The Pennsylvania Railroad Harsimus Branch Bridge carries Norfolk Southern Railway freight trains over the Hackensack River near Kearny, New Jersey.
The New Jersey Railroad & Transportation Company (NJR), the third railroad incorporated in the state, became the first to reach Jersey City when it laid its tracks across the Kearny meadows in 1834. 2 By 1838, the NJR had cut through the traprock in Bergen Hill to reach the Hudson River waterfront opposite Manhattan and in the following year, the railroad made a connection with the Camden & Amboy Railroad at New Brunswick to provide the first direct railroad service between New York and Philadelphia.
The NJR was absorbed by the United Canal & Railroad Company of New Jersey in 1867, which was then leased in 1871 by the Pennsylvania Railroad (PRR) for a term of 999 years, becoming known as the Harsimus Branch. 2
The PRR merged with the New York Central Railroad in 1968 to form the Penn Central Railroad (PC). 2 PC filed for bankruptcy in 1970 and in 1976, Conrail assumed control of the former PC’s freight operations, including the operation of the Hackensack River bridge. The Norfolk Southern Railway and CSX acquired Conrail in 1998.
Hackensack River Bridge
To cross the Hackensack River, the NJR acquired a majority of the Hackensack & Passaic River Bridge Company’s stock as the company owned and operated a bridge over the river for their Newark Turnpike. 2 The railroad attached their own bridge adjacent to the south side of the Turnpike’s crossing. After an unfavorable court ruling against the NJR, the railroad erected an independent structure south of the Turnpike dedicated solely for railroad use in 1846.
The crossing became overburdened after the PRR completed its freight terminal at Harsimus Cove along the Hudson River in Jersey City in the mid-1870s. 2 It was replaced with a swing-span structure just 5½-feet above mean high water with channel clearances of 61-feet and 60-feet. The bridge was significantly rebuilt by 1894 and ultimately replaced in 1905 with another swing-span structure six-feet above mean high water with channel clearances of 56-feet and 58-feet.
Swing span crossings were typically built where wide navigational channels needed to be crossed, but they had significant drawbacks as they were slow to open and close, and pilots with wide barges had difficulty navigating between the mid-channel pivot and river piers. 2 Additionally, swing bridges were often built just a few feet above mean high water which required that the crossing be opened for all but the smallest of vessels.
The passenger bridge became increasingly outmoded with each succeeding year as maritime traffic along the Hackensack River grew, with the bridge opening as much as 35 times per day, delaying river traffic and passenger trains alike. 2 As early as 1920, the swing bridge was noted as being a navigation hazard because of its close proximity to two other bridges for the PRR’s passenger line and the Newark Turnpike. 2 It was recommended by the New York, New Jersey Port & Harbor Development Commission that all three bridges be consolidated into one structure.
The crashing of the Glendaruel vessel into the Lincoln Highway swing span in June 1922 resulted in insurance underwriters no longer insuring large self-propelled vessels for damages caused to bridges because of the risk of navigating the Hackensack River near the swing bridges. 2 During the summer of 1924, Col. H.C. Newcomer of the U.S. Army Corps of Engineers held hearings on the fate of the swing bridges as the Corps called the crossings as obstructions to navigation because of their low clearance above the water and narrow draw openings. 1 At public hearings, the representatives of various industries and commercial interests pleaded for larger, higher bridges that would provide a minimum vertical clearance of 35 to 40 feet to allow nearly all tugs to pass unimpeded.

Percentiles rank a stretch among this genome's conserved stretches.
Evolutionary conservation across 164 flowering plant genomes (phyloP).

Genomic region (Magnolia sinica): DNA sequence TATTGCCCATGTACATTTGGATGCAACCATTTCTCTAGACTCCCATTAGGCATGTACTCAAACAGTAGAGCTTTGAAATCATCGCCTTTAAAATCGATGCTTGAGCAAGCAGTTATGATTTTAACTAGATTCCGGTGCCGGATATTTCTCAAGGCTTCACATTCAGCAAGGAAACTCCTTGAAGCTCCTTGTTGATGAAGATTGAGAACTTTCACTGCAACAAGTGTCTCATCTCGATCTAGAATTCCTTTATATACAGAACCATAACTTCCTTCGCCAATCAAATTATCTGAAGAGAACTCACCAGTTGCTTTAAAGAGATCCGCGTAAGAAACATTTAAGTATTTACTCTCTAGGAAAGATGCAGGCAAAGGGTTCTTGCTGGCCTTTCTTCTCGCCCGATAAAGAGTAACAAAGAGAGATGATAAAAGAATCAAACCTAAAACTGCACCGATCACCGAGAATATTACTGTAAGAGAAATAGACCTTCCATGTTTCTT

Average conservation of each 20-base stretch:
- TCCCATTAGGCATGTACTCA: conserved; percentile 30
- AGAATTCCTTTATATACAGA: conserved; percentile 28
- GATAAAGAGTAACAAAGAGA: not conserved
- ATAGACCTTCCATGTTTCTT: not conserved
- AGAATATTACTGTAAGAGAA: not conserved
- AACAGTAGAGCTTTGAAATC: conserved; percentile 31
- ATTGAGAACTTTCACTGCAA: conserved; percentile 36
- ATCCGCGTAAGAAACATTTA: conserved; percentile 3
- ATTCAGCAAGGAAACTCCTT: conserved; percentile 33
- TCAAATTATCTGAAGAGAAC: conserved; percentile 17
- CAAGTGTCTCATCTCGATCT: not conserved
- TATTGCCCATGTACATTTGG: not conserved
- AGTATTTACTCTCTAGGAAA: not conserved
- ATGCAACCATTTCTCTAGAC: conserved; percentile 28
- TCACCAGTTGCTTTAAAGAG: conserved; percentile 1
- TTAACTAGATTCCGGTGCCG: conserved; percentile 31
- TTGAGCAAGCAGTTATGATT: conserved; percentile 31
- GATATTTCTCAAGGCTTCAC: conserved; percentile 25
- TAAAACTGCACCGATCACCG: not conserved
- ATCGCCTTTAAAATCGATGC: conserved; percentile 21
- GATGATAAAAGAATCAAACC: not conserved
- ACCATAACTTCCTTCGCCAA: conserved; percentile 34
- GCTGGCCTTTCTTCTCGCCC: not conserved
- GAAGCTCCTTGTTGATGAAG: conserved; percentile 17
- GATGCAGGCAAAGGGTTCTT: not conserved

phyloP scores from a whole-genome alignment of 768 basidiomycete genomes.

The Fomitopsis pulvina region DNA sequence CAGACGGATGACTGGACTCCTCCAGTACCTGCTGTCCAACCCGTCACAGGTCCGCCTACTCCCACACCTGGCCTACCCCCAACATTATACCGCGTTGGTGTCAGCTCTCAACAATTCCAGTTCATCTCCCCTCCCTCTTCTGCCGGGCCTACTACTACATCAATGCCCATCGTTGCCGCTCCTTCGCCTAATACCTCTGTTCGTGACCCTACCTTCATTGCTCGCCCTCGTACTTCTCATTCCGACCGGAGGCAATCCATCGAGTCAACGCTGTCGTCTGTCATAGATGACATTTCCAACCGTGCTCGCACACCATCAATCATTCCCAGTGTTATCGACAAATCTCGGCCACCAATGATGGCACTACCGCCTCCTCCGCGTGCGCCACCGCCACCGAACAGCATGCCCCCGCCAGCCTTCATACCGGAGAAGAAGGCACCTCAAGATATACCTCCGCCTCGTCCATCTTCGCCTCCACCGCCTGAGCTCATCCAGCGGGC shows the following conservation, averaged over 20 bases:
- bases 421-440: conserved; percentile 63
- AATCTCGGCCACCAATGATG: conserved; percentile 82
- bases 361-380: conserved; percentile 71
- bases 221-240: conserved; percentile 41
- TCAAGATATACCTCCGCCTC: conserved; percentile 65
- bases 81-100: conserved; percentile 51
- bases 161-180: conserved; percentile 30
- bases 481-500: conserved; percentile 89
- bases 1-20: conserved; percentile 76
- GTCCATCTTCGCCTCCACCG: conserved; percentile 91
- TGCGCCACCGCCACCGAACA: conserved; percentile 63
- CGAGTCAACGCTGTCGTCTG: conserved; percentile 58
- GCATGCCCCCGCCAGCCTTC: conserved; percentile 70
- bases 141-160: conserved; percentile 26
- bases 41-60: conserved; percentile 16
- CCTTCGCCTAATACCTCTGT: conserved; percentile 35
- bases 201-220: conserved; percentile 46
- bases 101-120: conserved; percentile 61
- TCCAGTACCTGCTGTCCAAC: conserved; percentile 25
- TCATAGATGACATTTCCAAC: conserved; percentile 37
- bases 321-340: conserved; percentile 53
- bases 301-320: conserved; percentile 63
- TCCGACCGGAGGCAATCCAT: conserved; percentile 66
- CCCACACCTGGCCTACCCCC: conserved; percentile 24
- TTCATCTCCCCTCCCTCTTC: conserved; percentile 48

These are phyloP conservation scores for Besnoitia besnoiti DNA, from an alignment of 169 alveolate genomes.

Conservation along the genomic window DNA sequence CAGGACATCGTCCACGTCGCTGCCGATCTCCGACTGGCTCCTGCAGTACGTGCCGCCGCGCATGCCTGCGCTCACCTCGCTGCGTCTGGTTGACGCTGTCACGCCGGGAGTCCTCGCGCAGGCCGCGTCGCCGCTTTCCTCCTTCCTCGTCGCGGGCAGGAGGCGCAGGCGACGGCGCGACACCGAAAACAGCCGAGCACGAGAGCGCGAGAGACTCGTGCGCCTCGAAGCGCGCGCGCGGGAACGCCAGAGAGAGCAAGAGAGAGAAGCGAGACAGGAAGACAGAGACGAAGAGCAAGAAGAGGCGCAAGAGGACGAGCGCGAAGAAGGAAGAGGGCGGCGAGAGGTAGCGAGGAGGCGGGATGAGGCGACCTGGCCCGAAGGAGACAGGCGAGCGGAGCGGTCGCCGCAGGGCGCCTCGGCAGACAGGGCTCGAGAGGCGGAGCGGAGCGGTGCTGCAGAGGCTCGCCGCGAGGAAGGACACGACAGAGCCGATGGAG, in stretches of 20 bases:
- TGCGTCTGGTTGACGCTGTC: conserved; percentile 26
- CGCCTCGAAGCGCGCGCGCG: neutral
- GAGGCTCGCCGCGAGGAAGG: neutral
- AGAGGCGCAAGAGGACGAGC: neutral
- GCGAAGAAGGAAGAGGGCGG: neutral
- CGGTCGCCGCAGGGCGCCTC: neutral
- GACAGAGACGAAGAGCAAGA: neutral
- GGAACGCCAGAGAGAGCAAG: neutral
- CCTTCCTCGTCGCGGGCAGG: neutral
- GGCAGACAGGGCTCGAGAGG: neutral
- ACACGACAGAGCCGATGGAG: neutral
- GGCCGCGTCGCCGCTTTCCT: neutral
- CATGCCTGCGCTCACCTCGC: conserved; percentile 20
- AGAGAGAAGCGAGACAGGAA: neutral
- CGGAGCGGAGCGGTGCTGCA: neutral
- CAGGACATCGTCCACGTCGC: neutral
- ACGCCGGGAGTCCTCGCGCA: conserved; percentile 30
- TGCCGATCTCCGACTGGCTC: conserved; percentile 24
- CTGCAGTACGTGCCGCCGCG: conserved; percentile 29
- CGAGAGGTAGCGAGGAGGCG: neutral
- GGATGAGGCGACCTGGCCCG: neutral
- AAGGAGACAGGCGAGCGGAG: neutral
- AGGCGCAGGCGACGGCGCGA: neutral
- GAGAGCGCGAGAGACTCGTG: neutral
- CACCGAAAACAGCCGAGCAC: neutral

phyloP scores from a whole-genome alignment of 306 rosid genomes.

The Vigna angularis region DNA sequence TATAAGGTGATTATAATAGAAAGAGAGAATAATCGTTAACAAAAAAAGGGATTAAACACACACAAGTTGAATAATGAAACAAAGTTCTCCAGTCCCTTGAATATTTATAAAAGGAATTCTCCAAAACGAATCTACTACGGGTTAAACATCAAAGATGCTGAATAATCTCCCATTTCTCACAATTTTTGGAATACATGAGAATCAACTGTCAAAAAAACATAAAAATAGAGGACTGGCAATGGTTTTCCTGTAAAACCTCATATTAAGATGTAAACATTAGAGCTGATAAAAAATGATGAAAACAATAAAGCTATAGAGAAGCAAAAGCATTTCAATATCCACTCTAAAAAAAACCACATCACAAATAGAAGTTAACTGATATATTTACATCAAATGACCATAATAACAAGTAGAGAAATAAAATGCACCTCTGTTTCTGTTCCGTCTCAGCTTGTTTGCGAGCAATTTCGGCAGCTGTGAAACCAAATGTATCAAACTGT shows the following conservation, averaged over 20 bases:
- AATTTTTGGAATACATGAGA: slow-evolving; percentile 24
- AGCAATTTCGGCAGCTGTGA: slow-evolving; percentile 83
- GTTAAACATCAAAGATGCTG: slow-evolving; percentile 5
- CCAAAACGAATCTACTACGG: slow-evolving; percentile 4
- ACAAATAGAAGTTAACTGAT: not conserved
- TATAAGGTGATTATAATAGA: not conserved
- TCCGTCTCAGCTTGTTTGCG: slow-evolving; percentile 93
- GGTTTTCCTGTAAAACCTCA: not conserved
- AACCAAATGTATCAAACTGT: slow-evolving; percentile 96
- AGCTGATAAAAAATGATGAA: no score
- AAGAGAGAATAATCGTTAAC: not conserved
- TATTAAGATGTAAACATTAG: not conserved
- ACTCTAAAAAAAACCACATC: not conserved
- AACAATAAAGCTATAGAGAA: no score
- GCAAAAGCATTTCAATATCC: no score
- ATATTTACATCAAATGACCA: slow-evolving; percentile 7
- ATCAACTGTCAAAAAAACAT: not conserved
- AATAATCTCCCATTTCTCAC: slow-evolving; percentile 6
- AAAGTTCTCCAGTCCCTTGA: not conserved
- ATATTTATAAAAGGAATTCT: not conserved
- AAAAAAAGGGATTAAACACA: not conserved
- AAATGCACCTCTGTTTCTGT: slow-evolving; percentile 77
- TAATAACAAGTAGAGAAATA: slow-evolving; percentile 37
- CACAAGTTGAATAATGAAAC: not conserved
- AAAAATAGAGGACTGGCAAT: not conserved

On April 25, 1925, Secretary of War John W. Weeks signed an order notifying the PRR to replace the passenger bridge within four years with a structure that could provide a navigational channel of 150 feet and a vertical clearance of at least 35 feet. 1
The PRR objected as raising the level of the freight bridge to the required height would have necessitated raising the railroad tracks approaching the bridge for two miles and require changing the grade of the nearby Meadows Yard, disrupting much of the goods handling for the port region. 2 Because of the potential for mass disruption in regional freight movements, the Corps granted the PRR an exemption and specified that the freight bridge only needed to be raised by four feet to achieve a vertical clearance of 13 feet.
The railroad selected Waddell & Hardesty to design a new vertical lift bridge that could be situated immediately north of the existing swing-span. 2 The project was headed by three key PRR personnel: A.C. Watson, Chief Engineer of the New York District, T.W. Pinard, Engineer of Bridges & Buildings, and J.J. Vail, Construction Engineer.
Construction began at the end of 1928 and the new freight-only crossing opened to traffic on November 2, 1930. 2 Erected by Phoenix Bridge Company at the cost of $4.5 million, it consisted of:
- A Parker through truss lift span 206 feet in length that provided a navigational channel of 158 feet, flanked by two Pratt truss tower spans;
- A western approach consisting of one through girder and four deck plate steel girders;
- An eastern approach consisting of one deck plate steel girder and a six-span concrete viaduct
- State: New Jersey
- Route: Norfolk Southern Railway
- Type: Vertical Lift, Parker Through Truss, Pratt Through Truss
- Status: Active - Railroad
- Total Length: 1,188 feet
- Main Span Length: 206 feet
- “History.” Port Authority of New York and New Jersey, 2020.
- Modica, Glenn R. “The Hackensack River Vertical Lift Bridges Historic District.” New Jersey Department of Transportation.